"'I should have a fresh appreciation for bloggers, but I do not yet,' he admitted on his blog. 'Every word typed is as closely considered as ever, every original thought is as savored, every sentence as well crafted as talent allows.
"'Yet, to be self-published still seems to be unnoticed, to imagine notice is to be self-deluded'."
Exactly backwards. You can only imagine being noticed in a newspaper, short of the occasional readership study. The Internet tells you exactly how noticed you are. You can look up the numbers.
"As time went on, his view of blogging did not change. It struck him as delusional. His last blog post was written in September, and alongside it was his 'thought of the day,' this:
"'In the movie Julie and Julia the character's food blog did not become legitimate until a story about it appeared in a newspaper. It takes newspapers to authenticate anything, so if newspapers would just ignore blogs, there would be no more blogs, including this one'."
Wrong on so many levels it's hard to know where to start. The newspaper did a story about the food blog because it was so successful. In fact, it spawned a book and a movie! And, Bernie, newspapers ignored blogs for a long time and they certainly didn't disappear, did they? Finally, it seems readers didn't need the help of newspapers in ignoring your blog.
1. From David Rutter:
As one of those beached whale media fossils currently under discussion, I am well some days and, as with all old creatures, less well on others.
The difference usually centers around which other old beached whale has risen up in some last wheezing death rattle to bemoan the state of the universe and irritate me. The good old days. The way it was. Blah, blah, blah.
It is in these moments that I am honestly aghast that I was ever a part of this wallowing self-delusional blather.
Or is this nothing more than the inevitable aftertaste of unhappy career denouements? Will I be like Bernie Lincicome eventually, sputtering defiant curses at the sky? Lord, I hope not.
Did I ever sit around the post-shift pub and bemoan the Internet or smirk at that newfangled CNN? I believe I was not ever Bernie Lincicome and do not plan to be. Though noble in his wit, he's fallen head-first into some Sargasso Sea of Gummy Bilge. My hope is that he was more than just a low-rent Royko who was just a low-rent Mencken. Are they all now somewhere bellowing at the cruel universe?
Royko reviled a universe that eventually decided he had to pick up his own tabs. And Bernie is mad because no one will pay him. Oh, the tragedy.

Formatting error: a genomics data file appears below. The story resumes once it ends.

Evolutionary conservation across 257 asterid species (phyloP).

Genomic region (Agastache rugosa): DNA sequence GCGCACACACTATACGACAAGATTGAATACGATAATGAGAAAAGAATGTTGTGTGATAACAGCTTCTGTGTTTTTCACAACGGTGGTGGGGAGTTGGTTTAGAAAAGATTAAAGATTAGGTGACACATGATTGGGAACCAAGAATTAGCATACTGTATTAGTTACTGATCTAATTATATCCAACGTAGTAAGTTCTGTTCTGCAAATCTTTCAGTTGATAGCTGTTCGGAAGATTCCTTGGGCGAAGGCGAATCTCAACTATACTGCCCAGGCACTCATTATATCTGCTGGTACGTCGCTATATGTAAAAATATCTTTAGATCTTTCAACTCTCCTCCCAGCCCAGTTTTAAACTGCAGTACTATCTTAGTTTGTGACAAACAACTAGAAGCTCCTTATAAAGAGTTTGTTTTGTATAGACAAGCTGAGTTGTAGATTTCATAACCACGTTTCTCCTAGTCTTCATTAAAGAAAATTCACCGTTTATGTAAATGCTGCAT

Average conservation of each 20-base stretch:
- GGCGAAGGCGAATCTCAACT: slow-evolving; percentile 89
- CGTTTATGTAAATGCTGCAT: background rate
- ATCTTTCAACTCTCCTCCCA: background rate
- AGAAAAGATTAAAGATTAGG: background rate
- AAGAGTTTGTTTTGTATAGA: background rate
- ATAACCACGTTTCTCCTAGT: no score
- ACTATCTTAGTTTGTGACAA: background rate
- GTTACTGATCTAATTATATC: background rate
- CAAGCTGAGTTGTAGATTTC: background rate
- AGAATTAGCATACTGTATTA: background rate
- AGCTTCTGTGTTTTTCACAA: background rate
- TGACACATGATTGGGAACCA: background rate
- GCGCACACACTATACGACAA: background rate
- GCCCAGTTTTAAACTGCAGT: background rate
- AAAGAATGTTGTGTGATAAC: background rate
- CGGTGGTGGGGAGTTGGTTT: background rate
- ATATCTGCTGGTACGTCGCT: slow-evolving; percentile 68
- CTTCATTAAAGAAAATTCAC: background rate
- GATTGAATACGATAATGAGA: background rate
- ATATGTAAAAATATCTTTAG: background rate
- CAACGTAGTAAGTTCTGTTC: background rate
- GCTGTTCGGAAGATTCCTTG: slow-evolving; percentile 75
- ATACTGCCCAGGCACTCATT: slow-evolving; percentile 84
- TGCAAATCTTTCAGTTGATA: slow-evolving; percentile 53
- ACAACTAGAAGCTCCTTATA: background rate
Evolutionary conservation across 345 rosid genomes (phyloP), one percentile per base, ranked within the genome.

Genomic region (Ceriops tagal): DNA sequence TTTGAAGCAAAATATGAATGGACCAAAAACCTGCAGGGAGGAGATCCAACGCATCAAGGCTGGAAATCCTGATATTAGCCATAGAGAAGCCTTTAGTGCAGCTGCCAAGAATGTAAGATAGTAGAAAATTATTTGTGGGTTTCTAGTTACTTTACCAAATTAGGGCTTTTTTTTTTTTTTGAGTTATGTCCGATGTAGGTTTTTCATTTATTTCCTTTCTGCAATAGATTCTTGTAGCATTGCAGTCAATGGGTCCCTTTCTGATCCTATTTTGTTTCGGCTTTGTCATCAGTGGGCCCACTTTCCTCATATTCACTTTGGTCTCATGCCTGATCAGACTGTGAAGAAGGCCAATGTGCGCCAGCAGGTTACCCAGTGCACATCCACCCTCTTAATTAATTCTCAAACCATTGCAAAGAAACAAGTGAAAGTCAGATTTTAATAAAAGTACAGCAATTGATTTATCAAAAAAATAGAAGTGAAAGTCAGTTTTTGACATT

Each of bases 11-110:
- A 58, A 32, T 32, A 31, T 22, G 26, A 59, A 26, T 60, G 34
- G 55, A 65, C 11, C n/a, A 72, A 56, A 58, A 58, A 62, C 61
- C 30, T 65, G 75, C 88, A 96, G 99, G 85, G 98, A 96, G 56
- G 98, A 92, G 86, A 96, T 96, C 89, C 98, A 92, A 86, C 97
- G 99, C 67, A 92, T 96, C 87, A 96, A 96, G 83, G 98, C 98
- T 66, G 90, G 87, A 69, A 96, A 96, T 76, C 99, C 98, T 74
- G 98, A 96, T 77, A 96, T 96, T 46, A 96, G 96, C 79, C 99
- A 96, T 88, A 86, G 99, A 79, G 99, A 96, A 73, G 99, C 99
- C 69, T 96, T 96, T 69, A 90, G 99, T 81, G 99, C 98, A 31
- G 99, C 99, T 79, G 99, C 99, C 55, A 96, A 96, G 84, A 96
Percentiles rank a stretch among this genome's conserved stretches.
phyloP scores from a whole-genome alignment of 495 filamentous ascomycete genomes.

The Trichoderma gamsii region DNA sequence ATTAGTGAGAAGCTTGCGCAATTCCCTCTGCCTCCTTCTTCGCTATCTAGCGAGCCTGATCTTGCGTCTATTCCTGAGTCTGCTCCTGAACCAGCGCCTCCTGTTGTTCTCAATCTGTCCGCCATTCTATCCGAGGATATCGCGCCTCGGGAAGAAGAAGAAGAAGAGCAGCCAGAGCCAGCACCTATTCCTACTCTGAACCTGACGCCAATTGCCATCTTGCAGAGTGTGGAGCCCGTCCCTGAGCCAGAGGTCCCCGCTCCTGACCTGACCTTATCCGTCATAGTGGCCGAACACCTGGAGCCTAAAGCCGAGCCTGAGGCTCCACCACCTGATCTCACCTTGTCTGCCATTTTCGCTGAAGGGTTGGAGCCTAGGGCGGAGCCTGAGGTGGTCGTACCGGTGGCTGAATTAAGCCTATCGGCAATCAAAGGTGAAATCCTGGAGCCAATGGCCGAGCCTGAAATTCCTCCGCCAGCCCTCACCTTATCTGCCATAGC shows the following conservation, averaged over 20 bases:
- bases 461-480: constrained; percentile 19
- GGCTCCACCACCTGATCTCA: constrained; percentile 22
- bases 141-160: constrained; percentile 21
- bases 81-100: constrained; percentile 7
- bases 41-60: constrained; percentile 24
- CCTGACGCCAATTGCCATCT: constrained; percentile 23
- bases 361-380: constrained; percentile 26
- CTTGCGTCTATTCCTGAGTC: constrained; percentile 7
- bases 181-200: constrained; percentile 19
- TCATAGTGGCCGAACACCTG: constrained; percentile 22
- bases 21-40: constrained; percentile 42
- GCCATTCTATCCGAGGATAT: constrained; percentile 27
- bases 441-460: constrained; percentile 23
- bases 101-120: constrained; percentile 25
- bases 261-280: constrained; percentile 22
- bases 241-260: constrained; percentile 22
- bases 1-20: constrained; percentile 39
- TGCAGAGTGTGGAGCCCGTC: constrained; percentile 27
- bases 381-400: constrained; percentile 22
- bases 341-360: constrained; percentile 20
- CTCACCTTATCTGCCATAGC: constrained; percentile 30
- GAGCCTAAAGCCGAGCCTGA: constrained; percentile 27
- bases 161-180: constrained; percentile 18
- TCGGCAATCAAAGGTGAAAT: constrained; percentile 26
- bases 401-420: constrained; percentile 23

As much as I am prepared to believe in my own inadequacies, this one, your honor, is one to which I plead not guilty. No, wait. Not only not guilty. I plead hell no, not guilty.
First of all, big city media-ites often give me a sharp pain in the gallbladder for their self importance. Bernie Lincicome apparently thinks he was Keats who likewise was poverty stricken but managed to dash off a few good poems before he cashed in.
Lincicome believes without much question that he deserves to be paid, and perhaps he does. But just as he earned a good living for writing occasionally sublime stories, his same employers paid him for writing drivel, too. Sometimes when you get paid regularly, the distinction between sublime and drivel is harder to assess.
Personally, I like that reporters and editors and photographers get paid because it generally affords a better life than if you don't get paid. But Lincicome seems to posit a universe in which he will sit in the corner and grumble because he hasn't been paid. And since getting paid is the only real point of the exercise, he probably won't write much anymore and certainly not for that great, useless echo chamber of the Internet. At least, not much that's of any value. He'll just sit there in a small round ball, hold his breath and turn blue.
That's a loss for us and, worse, an unnecessary defeat for him.
This "getting paid" fetish reminds me of professional baseball players. If they get paid the equivalent of Uruguay's GNP to play right field for the Cubs, that's fine with me. If they play only because they get Uruguay's GNP, they've mixed up results and motives.
All good writers do it because they want to. Because they have to. They write for themselves and hope someone else finds it interesting. And if it's so interesting that someone will pay, so much the better.